A well-known team of inequality researchers — Thomas Piketty, Emmanuel Saez and Gabriel Zucman — has been getting some attention recently for a chart it produced. It shows the change in income between 1980 and 2014 for every point on the distribution, and it neatly summarizes the recent soaring of inequality.
If we calculate the average labour productivity by dividing the GDP (the Gross Domestic Product, that is the total value of goods and services produced in a country in one year) by the total number of hours worked (by both salaried and non-salaried employees), we then find that France is at practically the same level as the United States and Germany, with an average productivity of approximately 55 Euros per hour worked in 2015, or more than 25% higher than the United Kingdom or Italy (roughly 42 Euros) and almost three times higher than in 1970 (less than the equivalent of 20 Euros in 2015; all figures are expressed in purchasing power parity and in 2015 Euros, that is after taking into account inflation and price levels in the different countries)
the failures to make such reforms are not enough to explain the sudden plunge in GDP in the eurozone from 2011 to 2013, even as the US economy was in recovery. There can be no question now that the recovery in Europe was throttled by the attempt to cut deficits too quickly between 2011 and 2013—and particularly by tax hikes that were far too sharp in France. Such application of tight budgetary rules ensured that the eurozone’s GDP still, in 2015, hasn’t recovered to its 2007 levels.
.. the Erasmus education program—which provides opportunities for students and teachers to study and train abroad—is ridiculously underfunded. It has a budget of two billion euros annually, against the 200 billion euros set aside every year for interest on eurozone debt. We ought to be investing heavily in innovation and young people.
.. If France, Italy, and Spain (roughly 50 percent of the eurozone’s population and GDP, as against Germany, with scarcely more than 25 percent) were to put forth a specific proposal for a new and effective parliament, some compromise would have to be found. And if Germany stubbornly continues to refuse, which seems unlikely, then the argument against the euro as a common currency becomes very difficult to counter.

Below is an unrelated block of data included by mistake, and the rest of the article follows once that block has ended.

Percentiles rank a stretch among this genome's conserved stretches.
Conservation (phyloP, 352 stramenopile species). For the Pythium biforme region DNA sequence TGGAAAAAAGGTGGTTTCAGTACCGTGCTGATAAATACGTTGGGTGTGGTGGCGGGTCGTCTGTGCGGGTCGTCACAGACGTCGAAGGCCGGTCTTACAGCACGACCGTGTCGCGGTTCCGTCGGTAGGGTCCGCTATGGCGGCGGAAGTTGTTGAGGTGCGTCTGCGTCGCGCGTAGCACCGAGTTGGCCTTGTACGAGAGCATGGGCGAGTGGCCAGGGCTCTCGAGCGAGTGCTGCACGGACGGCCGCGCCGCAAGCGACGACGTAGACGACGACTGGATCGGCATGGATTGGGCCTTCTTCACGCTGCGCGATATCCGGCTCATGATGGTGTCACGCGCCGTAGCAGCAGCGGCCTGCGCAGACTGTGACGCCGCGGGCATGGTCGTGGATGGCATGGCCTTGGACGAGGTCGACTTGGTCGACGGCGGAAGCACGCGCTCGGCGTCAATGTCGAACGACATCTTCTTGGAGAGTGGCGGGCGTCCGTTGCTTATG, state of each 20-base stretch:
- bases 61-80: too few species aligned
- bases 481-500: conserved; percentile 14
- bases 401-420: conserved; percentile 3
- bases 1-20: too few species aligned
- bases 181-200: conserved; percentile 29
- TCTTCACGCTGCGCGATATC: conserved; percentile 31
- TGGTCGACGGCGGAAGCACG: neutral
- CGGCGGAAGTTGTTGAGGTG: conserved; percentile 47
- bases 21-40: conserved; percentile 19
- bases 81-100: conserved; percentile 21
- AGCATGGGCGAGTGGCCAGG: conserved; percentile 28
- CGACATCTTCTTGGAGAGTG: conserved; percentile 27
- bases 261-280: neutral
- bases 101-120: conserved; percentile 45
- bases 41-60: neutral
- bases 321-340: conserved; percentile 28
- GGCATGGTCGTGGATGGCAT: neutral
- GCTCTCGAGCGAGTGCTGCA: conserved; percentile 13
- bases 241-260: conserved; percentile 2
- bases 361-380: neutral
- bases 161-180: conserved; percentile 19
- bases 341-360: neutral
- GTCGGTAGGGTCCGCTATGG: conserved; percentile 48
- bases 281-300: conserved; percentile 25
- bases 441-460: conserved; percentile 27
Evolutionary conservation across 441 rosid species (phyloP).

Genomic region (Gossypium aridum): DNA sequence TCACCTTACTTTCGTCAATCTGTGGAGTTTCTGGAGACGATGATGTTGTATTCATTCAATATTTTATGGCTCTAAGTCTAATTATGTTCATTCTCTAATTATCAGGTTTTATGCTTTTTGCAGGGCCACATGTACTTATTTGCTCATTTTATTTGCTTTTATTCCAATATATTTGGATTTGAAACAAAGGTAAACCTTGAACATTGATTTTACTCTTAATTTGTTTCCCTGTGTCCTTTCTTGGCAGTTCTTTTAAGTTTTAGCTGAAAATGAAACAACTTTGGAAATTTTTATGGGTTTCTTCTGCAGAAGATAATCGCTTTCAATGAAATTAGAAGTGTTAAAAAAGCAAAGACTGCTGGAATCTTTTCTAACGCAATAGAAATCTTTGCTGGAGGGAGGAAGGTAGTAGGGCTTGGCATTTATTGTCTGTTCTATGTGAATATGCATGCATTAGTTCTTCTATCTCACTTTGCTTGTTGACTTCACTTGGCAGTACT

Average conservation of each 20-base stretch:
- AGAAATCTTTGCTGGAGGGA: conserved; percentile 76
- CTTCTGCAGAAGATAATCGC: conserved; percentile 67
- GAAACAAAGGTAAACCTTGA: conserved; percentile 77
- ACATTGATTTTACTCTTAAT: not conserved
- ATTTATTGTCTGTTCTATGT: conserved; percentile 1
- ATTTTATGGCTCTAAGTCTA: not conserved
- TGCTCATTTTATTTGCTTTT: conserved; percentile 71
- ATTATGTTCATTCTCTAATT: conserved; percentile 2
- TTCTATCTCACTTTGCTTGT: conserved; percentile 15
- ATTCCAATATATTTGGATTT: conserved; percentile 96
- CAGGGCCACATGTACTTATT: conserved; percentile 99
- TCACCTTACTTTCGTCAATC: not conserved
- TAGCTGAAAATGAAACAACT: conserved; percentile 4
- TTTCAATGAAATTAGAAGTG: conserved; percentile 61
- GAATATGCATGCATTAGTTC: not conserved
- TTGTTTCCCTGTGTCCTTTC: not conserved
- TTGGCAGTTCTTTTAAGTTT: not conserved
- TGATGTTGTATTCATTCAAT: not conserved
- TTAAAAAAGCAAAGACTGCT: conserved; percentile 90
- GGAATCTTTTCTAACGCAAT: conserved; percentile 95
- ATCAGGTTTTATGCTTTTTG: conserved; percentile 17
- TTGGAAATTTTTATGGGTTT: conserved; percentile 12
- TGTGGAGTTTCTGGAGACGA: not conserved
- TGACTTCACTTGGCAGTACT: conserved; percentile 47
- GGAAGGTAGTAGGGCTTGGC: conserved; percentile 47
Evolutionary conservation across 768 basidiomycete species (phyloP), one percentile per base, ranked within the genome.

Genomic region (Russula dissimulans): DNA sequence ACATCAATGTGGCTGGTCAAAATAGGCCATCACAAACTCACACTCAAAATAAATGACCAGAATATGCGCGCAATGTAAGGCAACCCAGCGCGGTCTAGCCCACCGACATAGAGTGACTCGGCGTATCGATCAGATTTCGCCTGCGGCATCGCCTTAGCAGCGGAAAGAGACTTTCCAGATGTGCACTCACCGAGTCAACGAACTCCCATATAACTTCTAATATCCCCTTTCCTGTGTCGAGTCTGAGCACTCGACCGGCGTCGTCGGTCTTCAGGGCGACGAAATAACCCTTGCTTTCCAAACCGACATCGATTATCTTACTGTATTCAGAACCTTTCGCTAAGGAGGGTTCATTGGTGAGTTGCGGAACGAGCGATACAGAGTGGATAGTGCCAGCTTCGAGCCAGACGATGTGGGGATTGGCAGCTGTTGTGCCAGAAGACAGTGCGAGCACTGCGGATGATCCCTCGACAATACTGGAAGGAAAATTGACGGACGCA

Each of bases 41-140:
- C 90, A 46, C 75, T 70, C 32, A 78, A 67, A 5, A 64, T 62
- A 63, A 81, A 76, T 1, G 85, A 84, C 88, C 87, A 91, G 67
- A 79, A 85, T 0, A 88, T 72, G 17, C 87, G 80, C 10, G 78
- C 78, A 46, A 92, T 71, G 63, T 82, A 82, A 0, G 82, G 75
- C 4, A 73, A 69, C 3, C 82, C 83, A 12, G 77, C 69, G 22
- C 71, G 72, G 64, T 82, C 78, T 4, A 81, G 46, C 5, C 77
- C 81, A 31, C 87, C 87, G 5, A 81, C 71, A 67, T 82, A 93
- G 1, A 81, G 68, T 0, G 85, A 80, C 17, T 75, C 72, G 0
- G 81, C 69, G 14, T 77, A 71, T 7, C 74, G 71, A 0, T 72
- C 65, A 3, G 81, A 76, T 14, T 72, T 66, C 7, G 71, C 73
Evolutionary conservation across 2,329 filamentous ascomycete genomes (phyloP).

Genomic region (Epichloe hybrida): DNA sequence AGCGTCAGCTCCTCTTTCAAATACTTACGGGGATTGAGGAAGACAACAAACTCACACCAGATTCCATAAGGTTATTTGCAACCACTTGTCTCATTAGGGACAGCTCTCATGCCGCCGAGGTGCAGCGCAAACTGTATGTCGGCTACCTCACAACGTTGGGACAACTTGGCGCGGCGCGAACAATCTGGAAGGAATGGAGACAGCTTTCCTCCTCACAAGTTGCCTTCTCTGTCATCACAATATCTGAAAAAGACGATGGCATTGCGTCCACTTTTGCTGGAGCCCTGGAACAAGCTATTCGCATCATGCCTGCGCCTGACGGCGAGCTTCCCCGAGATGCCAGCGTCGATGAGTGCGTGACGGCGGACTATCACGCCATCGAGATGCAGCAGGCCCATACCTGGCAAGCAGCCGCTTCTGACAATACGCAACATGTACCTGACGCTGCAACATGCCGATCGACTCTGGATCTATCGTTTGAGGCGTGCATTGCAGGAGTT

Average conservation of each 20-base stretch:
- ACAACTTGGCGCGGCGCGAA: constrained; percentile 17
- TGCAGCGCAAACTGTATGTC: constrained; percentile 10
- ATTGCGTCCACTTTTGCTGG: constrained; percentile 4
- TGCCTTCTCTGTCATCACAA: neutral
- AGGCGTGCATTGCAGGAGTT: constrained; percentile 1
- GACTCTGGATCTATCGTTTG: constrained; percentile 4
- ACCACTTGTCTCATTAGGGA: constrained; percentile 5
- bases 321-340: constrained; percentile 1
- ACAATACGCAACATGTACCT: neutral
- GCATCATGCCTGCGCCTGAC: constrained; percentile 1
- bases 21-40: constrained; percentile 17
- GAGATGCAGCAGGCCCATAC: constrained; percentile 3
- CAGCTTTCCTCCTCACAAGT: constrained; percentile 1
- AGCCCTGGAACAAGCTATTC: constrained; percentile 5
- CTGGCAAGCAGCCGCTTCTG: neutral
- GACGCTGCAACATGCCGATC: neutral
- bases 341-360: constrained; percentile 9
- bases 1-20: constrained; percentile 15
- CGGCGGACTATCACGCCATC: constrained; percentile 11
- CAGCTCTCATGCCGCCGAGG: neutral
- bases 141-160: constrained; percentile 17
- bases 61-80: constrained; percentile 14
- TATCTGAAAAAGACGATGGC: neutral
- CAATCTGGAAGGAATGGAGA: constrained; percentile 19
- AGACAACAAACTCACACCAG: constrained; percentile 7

ZEIT: So you’re telling us that the German Wirtschaftswunder [“economic miracle”] was based on the same kind of debt relief that we deny Greece today?
Piketty: Exactly. After the war ended in 1945, Germany’s debt amounted to over 200% of its GDP. Ten years later, little of that remained: public debt was less than 20% of GDP. Around the same time, France managed a similarly artful turnaround. We never would have managed this unbelievably fast reduction in debt through the fiscal discipline that we today recommend to Greece. Instead, both of our states employed the second method with the three components that I mentioned, including debt relief. Think about the London Debt Agreement of 1953, where 60% of German foreign debt was cancelled and its internal debts were restructured.
.. ZEIT: Do you believe that we Germans aren’t generous enough?
Piketty: What are you talking about? Generous? Currently, Germany is profiting from Greece as it extends loans at comparatively high interest rates.
.. Piketty: Those who want to chase Greece out of the Eurozone today will end up on the trash heap of history. If the Chancellor wants to secure her place in the history books, just like [Helmut] Kohl did during reunification, then she must forge a solution to the Greek question, including a debt conference where we can start with a clean slate. But with renewed, much stronger fiscal discipline.